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Self-Publishing Through Personal Struggles

Self-Publishing through Personal Struggles

The last year has been exhausting, and difficult for millions if not billions of people. But there are so many people who have personal struggles on a day to day basis without the added pressures of global pandemics. Today, the Alliance of Independent Authors AskALLi team is talking to some of its members who have continued self-publishing through personal struggles. We listen to their inspirational stories and find out how they’ve overcome their struggles to publish. With thanks to Angeline Trevena, Jack Lench, Rachel McLean and Debbie Young for their contributions to this post.

Self-Publishing through Personal Struggles: Publishing through Poverty

Angeline Trevena, Author

Angeline Trevena writes contemporary fantasy and soft sci-fi with a feminist dystopian edge. She also writes worldbuilding guides for authors, co-hosts a podcast and manages events. Find out more about her books here and on her website here.

I grew up working class. One of the poor kids. Hand-me-down clothes and second-hand shoes. Poverty as recognized by the UK government, and recognized by the other kids at school.

When I decided to try my hand at self-publishing, I began with a budget of zero. I knew that I had to bootstrap this. So I called in every favour I could. A writer I knew from social media taught me to hand-code an ebook using Sigil. My brother, a graphic designer, created the cover for a ridiculously low fee. My beta readers were picked from friends, family members, and my online network of fellow writers. I couldn’t even dream of affording an editor.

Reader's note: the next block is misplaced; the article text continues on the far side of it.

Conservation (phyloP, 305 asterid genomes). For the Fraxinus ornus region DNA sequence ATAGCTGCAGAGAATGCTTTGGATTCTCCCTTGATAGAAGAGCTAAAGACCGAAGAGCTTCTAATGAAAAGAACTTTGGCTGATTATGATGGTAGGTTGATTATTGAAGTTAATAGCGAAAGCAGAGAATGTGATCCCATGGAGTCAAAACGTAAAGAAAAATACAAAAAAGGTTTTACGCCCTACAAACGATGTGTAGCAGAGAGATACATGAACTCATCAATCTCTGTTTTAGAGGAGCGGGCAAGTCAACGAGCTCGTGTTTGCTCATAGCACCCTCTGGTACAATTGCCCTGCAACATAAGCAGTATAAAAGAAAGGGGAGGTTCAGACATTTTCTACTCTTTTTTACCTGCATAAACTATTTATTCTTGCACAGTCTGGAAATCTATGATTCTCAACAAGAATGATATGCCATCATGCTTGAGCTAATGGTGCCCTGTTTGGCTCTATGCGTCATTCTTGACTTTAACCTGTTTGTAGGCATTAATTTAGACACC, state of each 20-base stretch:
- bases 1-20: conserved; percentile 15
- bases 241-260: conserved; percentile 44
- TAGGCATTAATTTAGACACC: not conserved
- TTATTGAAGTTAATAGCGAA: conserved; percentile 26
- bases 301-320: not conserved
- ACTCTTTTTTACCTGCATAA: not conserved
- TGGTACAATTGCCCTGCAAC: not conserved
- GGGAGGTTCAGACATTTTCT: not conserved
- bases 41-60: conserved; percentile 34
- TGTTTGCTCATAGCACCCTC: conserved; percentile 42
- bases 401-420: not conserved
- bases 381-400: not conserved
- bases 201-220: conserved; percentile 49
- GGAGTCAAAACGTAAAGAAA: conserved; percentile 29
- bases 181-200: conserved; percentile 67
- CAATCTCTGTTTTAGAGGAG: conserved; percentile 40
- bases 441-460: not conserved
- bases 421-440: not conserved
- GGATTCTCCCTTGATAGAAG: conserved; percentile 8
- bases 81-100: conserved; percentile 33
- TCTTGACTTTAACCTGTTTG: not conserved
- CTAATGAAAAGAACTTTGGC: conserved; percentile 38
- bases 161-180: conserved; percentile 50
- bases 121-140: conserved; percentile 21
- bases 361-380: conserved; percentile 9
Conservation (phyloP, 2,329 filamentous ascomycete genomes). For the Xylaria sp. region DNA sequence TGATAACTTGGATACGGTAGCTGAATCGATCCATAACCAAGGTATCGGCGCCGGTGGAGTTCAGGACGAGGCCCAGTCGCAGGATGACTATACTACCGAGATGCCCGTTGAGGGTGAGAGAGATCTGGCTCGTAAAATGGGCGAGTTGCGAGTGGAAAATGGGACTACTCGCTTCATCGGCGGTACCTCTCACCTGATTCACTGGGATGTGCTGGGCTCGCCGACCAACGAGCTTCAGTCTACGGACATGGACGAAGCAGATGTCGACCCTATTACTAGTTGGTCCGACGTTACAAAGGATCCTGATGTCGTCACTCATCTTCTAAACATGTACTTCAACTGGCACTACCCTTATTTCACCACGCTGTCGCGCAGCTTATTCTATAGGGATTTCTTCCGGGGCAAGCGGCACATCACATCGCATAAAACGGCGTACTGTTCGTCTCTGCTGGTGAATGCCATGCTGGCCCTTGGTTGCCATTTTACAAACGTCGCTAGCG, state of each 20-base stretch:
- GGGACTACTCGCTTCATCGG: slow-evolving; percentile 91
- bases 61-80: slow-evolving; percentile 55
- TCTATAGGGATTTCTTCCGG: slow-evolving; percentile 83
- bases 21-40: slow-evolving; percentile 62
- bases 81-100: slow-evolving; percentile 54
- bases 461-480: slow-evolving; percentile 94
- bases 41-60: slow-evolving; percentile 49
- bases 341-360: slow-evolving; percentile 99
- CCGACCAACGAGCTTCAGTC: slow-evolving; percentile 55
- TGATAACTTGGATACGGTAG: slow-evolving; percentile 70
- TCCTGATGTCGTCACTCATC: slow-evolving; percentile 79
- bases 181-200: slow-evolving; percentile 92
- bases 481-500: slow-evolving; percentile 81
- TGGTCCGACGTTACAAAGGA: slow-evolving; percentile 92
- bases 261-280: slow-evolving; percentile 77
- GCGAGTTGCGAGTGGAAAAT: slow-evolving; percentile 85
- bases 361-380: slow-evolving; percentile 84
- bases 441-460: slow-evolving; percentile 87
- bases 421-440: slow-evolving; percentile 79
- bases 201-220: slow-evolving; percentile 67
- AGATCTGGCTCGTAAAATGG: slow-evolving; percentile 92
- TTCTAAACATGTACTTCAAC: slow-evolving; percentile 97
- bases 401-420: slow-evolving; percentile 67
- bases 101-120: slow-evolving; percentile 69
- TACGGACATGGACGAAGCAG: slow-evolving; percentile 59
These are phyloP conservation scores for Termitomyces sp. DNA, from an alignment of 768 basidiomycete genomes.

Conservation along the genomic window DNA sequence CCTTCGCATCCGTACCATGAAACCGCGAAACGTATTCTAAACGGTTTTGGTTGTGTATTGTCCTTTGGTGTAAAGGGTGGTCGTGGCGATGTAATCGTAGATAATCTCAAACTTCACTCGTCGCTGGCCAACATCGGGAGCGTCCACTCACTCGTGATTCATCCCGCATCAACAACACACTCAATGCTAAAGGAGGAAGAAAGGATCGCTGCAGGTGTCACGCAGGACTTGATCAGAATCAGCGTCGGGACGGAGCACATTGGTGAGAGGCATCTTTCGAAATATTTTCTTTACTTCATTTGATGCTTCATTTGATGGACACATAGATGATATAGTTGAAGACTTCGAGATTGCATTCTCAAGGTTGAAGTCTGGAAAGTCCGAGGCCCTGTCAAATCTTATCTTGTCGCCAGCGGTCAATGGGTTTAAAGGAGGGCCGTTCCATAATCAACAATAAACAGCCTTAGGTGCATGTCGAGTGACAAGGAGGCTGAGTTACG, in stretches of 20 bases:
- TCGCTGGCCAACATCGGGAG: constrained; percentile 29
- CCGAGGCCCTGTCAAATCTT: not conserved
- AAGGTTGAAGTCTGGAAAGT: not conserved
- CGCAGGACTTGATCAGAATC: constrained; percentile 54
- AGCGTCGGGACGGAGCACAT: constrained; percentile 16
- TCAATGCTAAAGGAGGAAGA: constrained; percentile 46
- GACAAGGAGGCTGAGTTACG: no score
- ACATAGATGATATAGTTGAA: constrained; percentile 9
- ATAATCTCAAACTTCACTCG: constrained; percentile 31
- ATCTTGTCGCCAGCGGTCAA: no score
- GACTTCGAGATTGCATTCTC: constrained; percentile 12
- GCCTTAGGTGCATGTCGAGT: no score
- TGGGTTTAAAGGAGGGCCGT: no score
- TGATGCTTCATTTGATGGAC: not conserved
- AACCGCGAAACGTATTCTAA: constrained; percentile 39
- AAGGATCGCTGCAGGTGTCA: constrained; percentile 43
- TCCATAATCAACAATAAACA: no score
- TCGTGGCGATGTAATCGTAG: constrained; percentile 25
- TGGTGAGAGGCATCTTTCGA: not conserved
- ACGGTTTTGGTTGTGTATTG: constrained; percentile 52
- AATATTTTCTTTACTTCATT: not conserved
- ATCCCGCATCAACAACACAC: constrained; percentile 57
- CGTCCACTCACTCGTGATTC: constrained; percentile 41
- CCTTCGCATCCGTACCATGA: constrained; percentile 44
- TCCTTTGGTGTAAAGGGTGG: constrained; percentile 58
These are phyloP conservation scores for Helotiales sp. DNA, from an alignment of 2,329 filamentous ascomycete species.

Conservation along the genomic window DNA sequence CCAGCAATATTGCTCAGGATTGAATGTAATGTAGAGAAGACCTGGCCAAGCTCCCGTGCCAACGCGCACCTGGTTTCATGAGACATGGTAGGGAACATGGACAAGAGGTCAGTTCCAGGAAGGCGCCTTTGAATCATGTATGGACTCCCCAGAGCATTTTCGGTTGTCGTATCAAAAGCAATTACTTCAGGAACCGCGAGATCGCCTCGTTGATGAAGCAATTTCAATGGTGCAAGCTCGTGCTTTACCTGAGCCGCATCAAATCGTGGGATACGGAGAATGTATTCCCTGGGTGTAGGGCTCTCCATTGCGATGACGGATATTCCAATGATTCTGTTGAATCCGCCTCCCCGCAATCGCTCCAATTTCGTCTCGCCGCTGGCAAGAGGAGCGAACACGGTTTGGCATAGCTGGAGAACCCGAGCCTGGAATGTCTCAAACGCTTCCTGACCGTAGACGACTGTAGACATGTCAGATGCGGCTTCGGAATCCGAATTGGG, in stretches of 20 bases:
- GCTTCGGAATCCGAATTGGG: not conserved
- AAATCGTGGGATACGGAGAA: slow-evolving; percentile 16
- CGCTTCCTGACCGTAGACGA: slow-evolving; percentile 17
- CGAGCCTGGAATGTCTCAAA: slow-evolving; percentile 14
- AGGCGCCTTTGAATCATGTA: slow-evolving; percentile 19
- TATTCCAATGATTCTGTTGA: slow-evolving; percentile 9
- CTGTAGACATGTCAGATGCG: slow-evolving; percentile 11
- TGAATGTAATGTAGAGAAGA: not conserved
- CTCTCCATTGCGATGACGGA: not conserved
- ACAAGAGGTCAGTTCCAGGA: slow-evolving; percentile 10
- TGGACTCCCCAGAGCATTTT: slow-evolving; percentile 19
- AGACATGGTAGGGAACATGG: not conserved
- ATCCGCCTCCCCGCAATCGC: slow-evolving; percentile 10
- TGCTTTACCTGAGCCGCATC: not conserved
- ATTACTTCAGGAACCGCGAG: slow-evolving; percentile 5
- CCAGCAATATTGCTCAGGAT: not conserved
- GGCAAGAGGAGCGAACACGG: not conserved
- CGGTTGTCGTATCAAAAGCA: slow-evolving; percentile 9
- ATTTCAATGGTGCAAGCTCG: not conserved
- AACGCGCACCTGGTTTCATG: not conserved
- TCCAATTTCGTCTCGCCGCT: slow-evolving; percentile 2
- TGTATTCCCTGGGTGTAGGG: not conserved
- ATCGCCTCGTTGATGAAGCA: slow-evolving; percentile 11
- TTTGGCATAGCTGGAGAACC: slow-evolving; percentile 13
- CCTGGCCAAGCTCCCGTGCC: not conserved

When people tell you that every book absolutely must be professionally edited, however good that advice is, however well-meaning, it comes from a place of privilege. I didn’t have a few hundred up to a few thousand spare pounds to pour into this. I was wondering how to keep the electric on and food on the table.

And this is how I continued in my publishing career. I read and watched everything I could about self-editing, but still, every time it came up, I felt less than. People argued that no book should ever be published without a professional edit. Promos on BookFunnel demanded proof of professional editing before accepting a book. I’ve seen writers without editors shamed, ridiculed, and belittled online. It’s the kind of thing that can stop someone writing altogether.

We live in amazing times. Anyone can publish a book. For so long, published and recorded voices have been policed. And voices have been silenced based on gender, race, sexuality, socio-economics. Marginalized voices have been silenced throughout all of history. They’ve been ignored, pushed aside, hidden, silenced, and lost to history.

But those voices don’t need to be lost anymore. We live in amazing times. I don’t want anyone to let their demographics stop them from publishing. I want those voices. I want those stories. I want that legacy to finally exist. To be recorded and preserved.